Behind the Matha is a fine well faced with dressed stone slabs on all sides. In a private garden are a few Masti-stones which differ in some respects from all other such stones in other parts of the old Mysore area. One of them shows a male figure armed with daggers in both hands, the right hand being raised; while a female holds in her left hand a water vessel and the right hand placed on the belly. In the municipal garden is a small building, where many sculptures like a number of Nandis, images of Vishnu, Virabhadra, Ganapati, a Saptamatrika panel, one Masti stone, etc. are preserved. The town also has shrines of Nagareshwara, Maravva, Venugopala, Kalamma (old) etc.The annual Karaga and the Avimukteshwara Jatra are held in April–May (Chaitra-Poornima) when more than 10,000 people gather. There are four mosques in the town. In a private garden near the fort is a Dargah ascribed to Saballi Sab Ali Sab, who is said to have lived about 200 years ago. The Urus here is held during Ramzan. Near this, across the field is a small Hanuman temple with Vijayanagara pillars, and names of many devotees are engraved on them such as Appaji, Muddamma, Gopali, Chikkamuddappa, Nagisetti, Ballappa, etc. There is also an old temple tank here. Another Dargah situated near the old mosque in the town is ascribed to Sailab Ali Shah and the Urus is held in the month of Bakrid.
Lying on NH 4, and about 27 km from Bangalore City, Hoskote is well connected to Bangalore by buses (BMTC as well as KSRTC buses). The nearest railway stations to Hoskote are the Krishnarajapuram and Whitefield railway stations & also there is a railway station coming up in Hoskote town under Whitefeild-Kolar new railway line (52 km) in future & we can travel by train from Hoskote to Bangalore city & to Kolar also which connects Tavarekere station & Narsapura station coming up & this new railway line which they are going to construct in future officially belongs to Bangalore Suburban Railways (Bangalore Local Commuter Rail). It is close to the border with Tamil Nadu and Andhra Pradesh, where Hosur is 52 km away via under NH 207 & 49 km away via Malur-Hosur road & 51 km away via Sarjapura-Attibele road which also connects to NH 207 nearby and Madanapalle is 103 km away and Palamner is 114 km away and Punganur is 111 km away and Kuppam is 100 km via Kolar, Bangarpet, KGF & 92 km via Malur, Masti & 93 km via Malur, Bangarpet, KGF.
As of 2011[update] India census, Hoskote had a population of 56980. Males constitute 52% of the population and females 48%. Hoskote has an average literacy rate of 86.22%, higher than the state average of 75.36%: male literacy is 89.58%, and female literacy is 82.68%. Hoskote has 11.98% of its population under 6 years of age.
Trivia and places of interest
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- Hoskote is a destination for birdwatchers and parasailers (the dried lake-bed is used for the purpose). Villages with rustic views around Hoskote are a treat for photographers.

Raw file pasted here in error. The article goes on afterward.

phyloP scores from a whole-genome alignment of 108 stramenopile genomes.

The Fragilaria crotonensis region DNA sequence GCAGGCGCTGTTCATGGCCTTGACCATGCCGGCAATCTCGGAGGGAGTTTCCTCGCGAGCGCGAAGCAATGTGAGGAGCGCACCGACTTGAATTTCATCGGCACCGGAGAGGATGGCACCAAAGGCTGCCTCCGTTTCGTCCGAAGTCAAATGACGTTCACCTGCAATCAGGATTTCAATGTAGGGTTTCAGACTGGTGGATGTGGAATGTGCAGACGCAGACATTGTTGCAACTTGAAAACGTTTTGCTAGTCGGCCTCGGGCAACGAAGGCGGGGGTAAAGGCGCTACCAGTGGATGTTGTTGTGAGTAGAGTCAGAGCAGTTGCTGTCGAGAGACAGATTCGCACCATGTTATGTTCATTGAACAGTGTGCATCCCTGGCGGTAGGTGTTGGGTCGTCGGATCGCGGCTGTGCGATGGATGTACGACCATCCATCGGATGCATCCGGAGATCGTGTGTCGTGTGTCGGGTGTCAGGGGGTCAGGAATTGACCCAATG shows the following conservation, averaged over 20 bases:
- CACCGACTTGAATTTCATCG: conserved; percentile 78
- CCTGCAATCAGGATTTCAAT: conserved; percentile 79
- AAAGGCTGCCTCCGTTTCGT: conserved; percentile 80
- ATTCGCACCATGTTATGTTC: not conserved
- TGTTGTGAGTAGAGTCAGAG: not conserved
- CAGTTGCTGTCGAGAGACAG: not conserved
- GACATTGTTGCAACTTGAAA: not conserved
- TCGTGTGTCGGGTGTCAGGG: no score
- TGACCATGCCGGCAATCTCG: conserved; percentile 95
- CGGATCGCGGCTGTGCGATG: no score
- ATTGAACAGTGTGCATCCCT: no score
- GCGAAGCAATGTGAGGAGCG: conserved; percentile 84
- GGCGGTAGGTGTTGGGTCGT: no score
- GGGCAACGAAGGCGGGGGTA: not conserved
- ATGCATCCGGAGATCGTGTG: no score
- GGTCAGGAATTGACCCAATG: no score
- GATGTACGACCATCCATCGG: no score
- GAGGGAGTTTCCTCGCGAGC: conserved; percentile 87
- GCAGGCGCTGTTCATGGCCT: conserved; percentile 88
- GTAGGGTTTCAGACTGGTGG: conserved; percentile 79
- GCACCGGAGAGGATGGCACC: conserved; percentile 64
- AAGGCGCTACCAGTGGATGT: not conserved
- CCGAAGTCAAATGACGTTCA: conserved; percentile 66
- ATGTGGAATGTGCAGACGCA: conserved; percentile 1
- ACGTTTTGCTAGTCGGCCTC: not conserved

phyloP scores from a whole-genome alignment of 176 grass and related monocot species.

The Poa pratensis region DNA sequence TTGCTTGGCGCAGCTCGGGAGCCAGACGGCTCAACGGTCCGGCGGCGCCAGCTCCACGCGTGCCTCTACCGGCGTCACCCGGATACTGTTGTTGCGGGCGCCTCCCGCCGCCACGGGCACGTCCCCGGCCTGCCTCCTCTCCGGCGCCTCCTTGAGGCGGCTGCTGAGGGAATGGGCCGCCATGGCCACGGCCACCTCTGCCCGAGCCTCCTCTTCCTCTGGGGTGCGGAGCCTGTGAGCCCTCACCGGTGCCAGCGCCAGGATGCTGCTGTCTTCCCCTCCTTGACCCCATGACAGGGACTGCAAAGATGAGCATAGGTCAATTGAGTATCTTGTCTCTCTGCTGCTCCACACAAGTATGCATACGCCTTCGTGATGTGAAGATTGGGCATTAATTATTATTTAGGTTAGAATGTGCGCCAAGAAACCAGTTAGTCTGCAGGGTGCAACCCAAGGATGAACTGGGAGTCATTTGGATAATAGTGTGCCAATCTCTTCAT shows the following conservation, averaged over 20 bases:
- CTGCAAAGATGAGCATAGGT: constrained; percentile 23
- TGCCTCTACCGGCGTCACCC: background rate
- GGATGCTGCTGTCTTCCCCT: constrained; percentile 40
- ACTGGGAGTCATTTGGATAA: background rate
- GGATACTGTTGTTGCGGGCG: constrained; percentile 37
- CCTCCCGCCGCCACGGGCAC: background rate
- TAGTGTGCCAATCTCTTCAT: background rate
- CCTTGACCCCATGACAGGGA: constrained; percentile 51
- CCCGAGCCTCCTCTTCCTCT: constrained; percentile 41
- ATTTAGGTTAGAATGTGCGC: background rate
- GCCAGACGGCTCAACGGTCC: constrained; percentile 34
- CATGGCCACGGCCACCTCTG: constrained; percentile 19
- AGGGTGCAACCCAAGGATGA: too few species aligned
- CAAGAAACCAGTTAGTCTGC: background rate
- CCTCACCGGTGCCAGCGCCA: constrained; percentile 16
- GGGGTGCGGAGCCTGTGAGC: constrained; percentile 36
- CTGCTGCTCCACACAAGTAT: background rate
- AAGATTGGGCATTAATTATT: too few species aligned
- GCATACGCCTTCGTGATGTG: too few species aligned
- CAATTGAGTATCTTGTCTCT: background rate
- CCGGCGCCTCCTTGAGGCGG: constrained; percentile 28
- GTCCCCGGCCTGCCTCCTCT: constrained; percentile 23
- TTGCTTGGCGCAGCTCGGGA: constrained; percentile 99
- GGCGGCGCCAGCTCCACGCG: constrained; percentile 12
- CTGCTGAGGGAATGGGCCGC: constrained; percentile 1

- The annual Karaga and the Avimukteshwara Jatre are held in April–May (Vishaka-Buddha Poornima) when more than 10,000 people gather
- Avimukteshwara, Varadaraja and the Vithoba temples in the old fort area
- Kote Anjaneyaswamy temple which is about 800 years old.
- The town also has shrines of Nagather pet Kashi vishweshwar (Nagareshwar), Kashivishweswer & PrasanaRameshwar, Sri Raghavendra swamy Matta at Brahaman Street, Maravva and Venugopala. Other temples include the popular Saibaba Mandir and the Panchamukhi Vinayaka,Makanahalli kateramma Devi Temple.
- There are four mosques in the town. In a private garden near the fort is a Dargah ascribed to Saballi Sab Ali Sab, who is said to have lived about 200 years ago.
- Hoskote Mission of Mar Thoma church is one of the oldest Christian Mission organization in this area, which was started in 1946.Now there is a Mission Hospital, Nursing College, Old Age Home etc. run by Hoskote Mission. Rev. James M Koshy Veeramala is the present director
- Other places to visit close by are Kaiwara ( Chintamani Taluk, 40 km from Hoskote on the Chintamani road), Shivarapatna ( Malur Taluk, known for its rich culture of sculptors and sculpting ) and Chikkatirupathi ( 27 km, a famous temple dedicated to Lord Venkateswara, a mini replica of the famous temple in Thirumala )
- The Dhrupadamma Karaga is known to have been started by early residents of Hoskote, even perhaps before Bangalore Karaga. Vannikula religion people celebrate this festival in a grand manner.
- Mutkhur is one of the famous holy places in Hoskote, Because 101 temples are there but now only few are there.
- Research Institute
- Indian Institute of Astrophysics
- Hoskote Mission Institute of Nursing
- MVJ Medical college & Research centre
- MVJ Nursing college, Hoskote
- Bhilhara Nursing college
- Lakshmi devi Nursing college
- Al-Ameen college
- Govt. PU Girls & Boys college
- Govt. Degree college
- RCNC Education trust
- Rajiv Gandhi Institute of petroleum technology
- ST Joseph's English High school
- Sri Vivekananda Vidhya Kendra, Hosakote
- Bright School (oldest English medium school in town & taluk)
- Eurokids international Hoskote
- Montreal English school
- Vivekananda High School, Sulebele
- Sri Gayathri Vidya Mandira
- Government High School
- Bharatha Matha school
- Morarji Desai Residential School Sulibele
- Rajalakshmi ITI, Near GEF Eye hospital
- GS ITI, Near Govt PU College
- Global Education institutions, Industrial Area Hoskote
- Capstone High School
Caldwell Academy, Hoskote
- Navya vidya samsthe, anugondnahalli,
- Citizens High School, Hoskote
- Uzma English School, Hoskote
- Om Shree Public School, Hoskote
- Sharanya Narayani International School
- Delhi public School whitefield, Mallasandra
- Medhasree olympiad School & Sri Sai PU college Hoskote
|Wikimedia Commons has media related to Hoskote Lake.|
- First Anglo-Mysore War
- "Census of India 2011: Data from the 2011 Census, including cities, villages and towns (Provisional)". Census Commission of India. Archived from the original on 2004-06-16. Retrieved 2008-11-01.